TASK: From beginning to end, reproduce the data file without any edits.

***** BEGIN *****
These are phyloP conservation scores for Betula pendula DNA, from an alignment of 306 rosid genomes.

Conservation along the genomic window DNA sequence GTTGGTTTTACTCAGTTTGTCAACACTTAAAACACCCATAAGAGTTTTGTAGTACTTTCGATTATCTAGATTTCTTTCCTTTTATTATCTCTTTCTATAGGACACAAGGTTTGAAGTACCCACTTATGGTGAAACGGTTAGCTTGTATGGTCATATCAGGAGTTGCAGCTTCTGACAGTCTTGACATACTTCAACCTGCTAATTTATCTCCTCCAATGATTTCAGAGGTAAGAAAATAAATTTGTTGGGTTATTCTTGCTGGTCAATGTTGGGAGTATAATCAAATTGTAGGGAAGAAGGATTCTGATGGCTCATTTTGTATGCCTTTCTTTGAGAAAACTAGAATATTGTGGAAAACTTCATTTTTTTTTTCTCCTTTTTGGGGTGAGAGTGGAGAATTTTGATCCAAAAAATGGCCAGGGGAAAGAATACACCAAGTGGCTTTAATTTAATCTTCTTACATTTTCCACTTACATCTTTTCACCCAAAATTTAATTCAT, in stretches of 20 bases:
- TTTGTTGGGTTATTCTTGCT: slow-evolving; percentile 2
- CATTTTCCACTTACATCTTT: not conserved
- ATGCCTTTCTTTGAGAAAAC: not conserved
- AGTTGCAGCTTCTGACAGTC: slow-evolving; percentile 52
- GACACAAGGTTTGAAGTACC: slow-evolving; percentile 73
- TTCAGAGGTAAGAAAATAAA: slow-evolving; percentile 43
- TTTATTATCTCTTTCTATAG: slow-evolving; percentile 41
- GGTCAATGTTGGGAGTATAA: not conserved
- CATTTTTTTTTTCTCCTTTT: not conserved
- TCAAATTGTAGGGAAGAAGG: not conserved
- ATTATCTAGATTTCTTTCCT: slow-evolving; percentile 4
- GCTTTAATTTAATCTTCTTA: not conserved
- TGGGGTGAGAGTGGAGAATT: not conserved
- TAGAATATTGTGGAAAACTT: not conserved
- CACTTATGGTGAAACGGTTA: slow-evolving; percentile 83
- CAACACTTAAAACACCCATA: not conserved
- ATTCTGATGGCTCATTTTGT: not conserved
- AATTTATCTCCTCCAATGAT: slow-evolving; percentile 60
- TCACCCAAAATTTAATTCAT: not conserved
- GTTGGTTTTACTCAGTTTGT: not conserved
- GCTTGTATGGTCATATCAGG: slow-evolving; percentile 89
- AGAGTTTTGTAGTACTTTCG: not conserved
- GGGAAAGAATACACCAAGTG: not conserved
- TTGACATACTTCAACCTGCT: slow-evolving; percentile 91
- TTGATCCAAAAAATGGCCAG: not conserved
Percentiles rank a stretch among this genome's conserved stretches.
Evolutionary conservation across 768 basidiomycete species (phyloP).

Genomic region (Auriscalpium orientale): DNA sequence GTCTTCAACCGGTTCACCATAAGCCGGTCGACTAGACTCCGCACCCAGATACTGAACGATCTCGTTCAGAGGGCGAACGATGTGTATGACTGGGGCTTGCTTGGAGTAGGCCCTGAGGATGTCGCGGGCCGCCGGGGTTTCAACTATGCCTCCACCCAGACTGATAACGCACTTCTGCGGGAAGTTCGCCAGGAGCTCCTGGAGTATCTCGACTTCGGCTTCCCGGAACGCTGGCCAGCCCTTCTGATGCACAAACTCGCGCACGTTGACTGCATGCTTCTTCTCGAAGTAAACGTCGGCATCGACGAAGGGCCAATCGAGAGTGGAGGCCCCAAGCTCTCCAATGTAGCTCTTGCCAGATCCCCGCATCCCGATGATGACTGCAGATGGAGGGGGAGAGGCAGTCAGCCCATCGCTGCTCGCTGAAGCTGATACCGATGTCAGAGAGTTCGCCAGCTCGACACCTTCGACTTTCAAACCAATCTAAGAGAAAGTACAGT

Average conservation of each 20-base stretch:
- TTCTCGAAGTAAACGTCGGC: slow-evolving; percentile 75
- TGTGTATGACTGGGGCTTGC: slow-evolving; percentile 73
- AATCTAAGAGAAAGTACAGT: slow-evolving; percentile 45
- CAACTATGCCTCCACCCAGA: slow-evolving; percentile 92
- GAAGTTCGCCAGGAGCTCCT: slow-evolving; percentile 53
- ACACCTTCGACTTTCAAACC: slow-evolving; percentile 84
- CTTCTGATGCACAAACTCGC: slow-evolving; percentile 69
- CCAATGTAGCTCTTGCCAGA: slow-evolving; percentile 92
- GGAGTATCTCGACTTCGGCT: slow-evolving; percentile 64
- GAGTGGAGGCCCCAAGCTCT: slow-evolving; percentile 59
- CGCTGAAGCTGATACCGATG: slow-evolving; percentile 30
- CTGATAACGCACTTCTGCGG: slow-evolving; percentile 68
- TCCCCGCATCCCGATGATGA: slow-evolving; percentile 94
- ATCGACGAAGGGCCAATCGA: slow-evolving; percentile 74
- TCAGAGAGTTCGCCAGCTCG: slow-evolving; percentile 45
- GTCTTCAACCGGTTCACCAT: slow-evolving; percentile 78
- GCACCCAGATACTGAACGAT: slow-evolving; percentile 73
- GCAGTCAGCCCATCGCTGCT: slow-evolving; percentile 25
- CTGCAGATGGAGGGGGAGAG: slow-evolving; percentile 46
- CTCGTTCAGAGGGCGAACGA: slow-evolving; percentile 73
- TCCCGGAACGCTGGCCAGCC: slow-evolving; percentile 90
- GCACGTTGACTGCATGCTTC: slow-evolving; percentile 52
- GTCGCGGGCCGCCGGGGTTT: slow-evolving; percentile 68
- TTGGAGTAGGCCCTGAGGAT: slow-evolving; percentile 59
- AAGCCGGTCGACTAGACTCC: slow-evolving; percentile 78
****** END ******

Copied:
These are phyloP conservation scores for Betula pendula DNA, from an alignment of 306 rosid genomes.

Conservation along the genomic window DNA sequence GTTGGTTTTACTCAGTTTGTCAACACTTAAAACACCCATAAGAGTTTTGTAGTACTTTCGATTATCTAGATTTCTTTCCTTTTATTATCTCTTTCTATAGGACACAAGGTTTGAAGTACCCACTTATGGTGAAACGGTTAGCTTGTATGGTCATATCAGGAGTTGCAGCTTCTGACAGTCTTGACATACTTCAACCTGCTAATTTATCTCCTCCAATGATTTCAGAGGTAAGAAAATAAATTTGTTGGGTTATTCTTGCTGGTCAATGTTGGGAGTATAATCAAATTGTAGGGAAGAAGGATTCTGATGGCTCATTTTGTATGCCTTTCTTTGAGAAAACTAGAATATTGTGGAAAACTTCATTTTTTTTTTCTCCTTTTTGGGGTGAGAGTGGAGAATTTTGATCCAAAAAATGGCCAGGGGAAAGAATACACCAAGTGGCTTTAATTTAATCTTCTTACATTTTCCACTTACATCTTTTCACCCAAAATTTAATTCAT, in stretches of 20 bases:
- TTTGTTGGGTTATTCTTGCT: slow-evolving; percentile 2
- CATTTTCCACTTACATCTTT: not conserved
- ATGCCTTTCTTTGAGAAAAC: not conserved
- AGTTGCAGCTTCTGACAGTC: slow-evolving; percentile 52
- GACACAAGGTTTGAAGTACC: slow-evolving; percentile 73
- TTCAGAGGTAAGAAAATAAA: slow-evolving; percentile 43
- TTTATTATCTCTTTCTATAG: slow-evolving; percentile 41
- GGTCAATGTTGGGAGTATAA: not conserved
- CATTTTTTTTTTCTCCTTTT: not conserved
- TCAAATTGTAGGGAAGAAGG: not conserved
- ATTATCTAGATTTCTTTCCT: slow-evolving; percentile 4
- GCTTTAATTTAATCTTCTTA: not conserved
- TGGGGTGAGAGTGGAGAATT: not conserved
- TAGAATATTGTGGAAAACTT: not conserved
- CACTTATGGTGAAACGGTTA: slow-evolving; percentile 83
- CAACACTTAAAACACCCATA: not conserved
- ATTCTGATGGCTCATTTTGT: not conserved
- AATTTATCTCCTCCAATGAT: slow-evolving; percentile 60
- TCACCCAAAATTTAATTCAT: not conserved
- GTTGGTTTTACTCAGTTTGT: not conserved
- GCTTGTATGGTCATATCAGG: slow-evolving; percentile 89
- AGAGTTTTGTAGTACTTTCG: not conserved
- GGGAAAGAATACACCAAGTG: not conserved
- TTGACATACTTCAACCTGCT: slow-evolving; percentile 91
- TTGATCCAAAAAATGGCCAG: not conserved
Percentiles rank a stretch among this genome's conserved stretches.
Evolutionary conservation across 768 basidiomycete species (phyloP).

Genomic region (Auriscalpium orientale): DNA sequence GTCTTCAACCGGTTCACCATAAGCCGGTCGACTAGACTCCGCACCCAGATACTGAACGATCTCGTTCAGAGGGCGAACGATGTGTATGACTGGGGCTTGCTTGGAGTAGGCCCTGAGGATGTCGCGGGCCGCCGGGGTTTCAACTATGCCTCCACCCAGACTGATAACGCACTTCTGCGGGAAGTTCGCCAGGAGCTCCTGGAGTATCTCGACTTCGGCTTCCCGGAACGCTGGCCAGCCCTTCTGATGCACAAACTCGCGCACGTTGACTGCATGCTTCTTCTCGAAGTAAACGTCGGCATCGACGAAGGGCCAATCGAGAGTGGAGGCCCCAAGCTCTCCAATGTAGCTCTTGCCAGATCCCCGCATCCCGATGATGACTGCAGATGGAGGGGGAGAGGCAGTCAGCCCATCGCTGCTCGCTGAAGCTGATACCGATGTCAGAGAGTTCGCCAGCTCGACACCTTCGACTTTCAAACCAATCTAAGAGAAAGTACAGT

Average conservation of each 20-base stretch:
- TTCTCGAAGTAAACGTCGGC: slow-evolving; percentile 75
- TGTGTATGACTGGGGCTTGC: slow-evolving; percentile 73
- AATCTAAGAGAAAGTACAGT: slow-evolving; percentile 45
- CAACTATGCCTCCACCCAGA: slow-evolving; percentile 92
- GAAGTTCGCCAGGAGCTCCT: slow-evolving; percentile 53
- ACACCTTCGACTTTCAAACC: slow-evolving; percentile 84
- CTTCTGATGCACAAACTCGC: slow-evolving; percentile 69
- CCAATGTAGCTCTTGCCAGA: slow-evolving; percentile 92
- GGAGTATCTCGACTTCGGCT: slow-evolving; percentile 64
- GAGTGGAGGCCCCAAGCTCT: slow-evolving; percentile 59
- CGCTGAAGCTGATACCGATG: slow-evolving; percentile 30
- CTGATAACGCACTTCTGCGG: slow-evolving; percentile 68
- TCCCCGCATCCCGATGATGA: slow-evolving; percentile 94
- ATCGACGAAGGGCCAATCGA: slow-evolving; percentile 74
- TCAGAGAGTTCGCCAGCTCG: slow-evolving; percentile 45
- GTCTTCAACCGGTTCACCAT: slow-evolving; percentile 78
- GCACCCAGATACTGAACGAT: slow-evolving; percentile 73
- GCAGTCAGCCCATCGCTGCT: slow-evolving; percentile 25
- CTGCAGATGGAGGGGGAGAG: slow-evolving; percentile 46
- CTCGTTCAGAGGGCGAACGA: slow-evolving; percentile 73
- TCCCGGAACGCTGGCCAGCC: slow-evolving; percentile 90
- GCACGTTGACTGCATGCTTC: slow-evolving; percentile 52
- GTCGCGGGCCGCCGGGGTTT: slow-evolving; percentile 68
- TTGGAGTAGGCCCTGAGGAT: slow-evolving; percentile 59
- AAGCCGGTCGACTAGACTCC: slow-evolving; percentile 78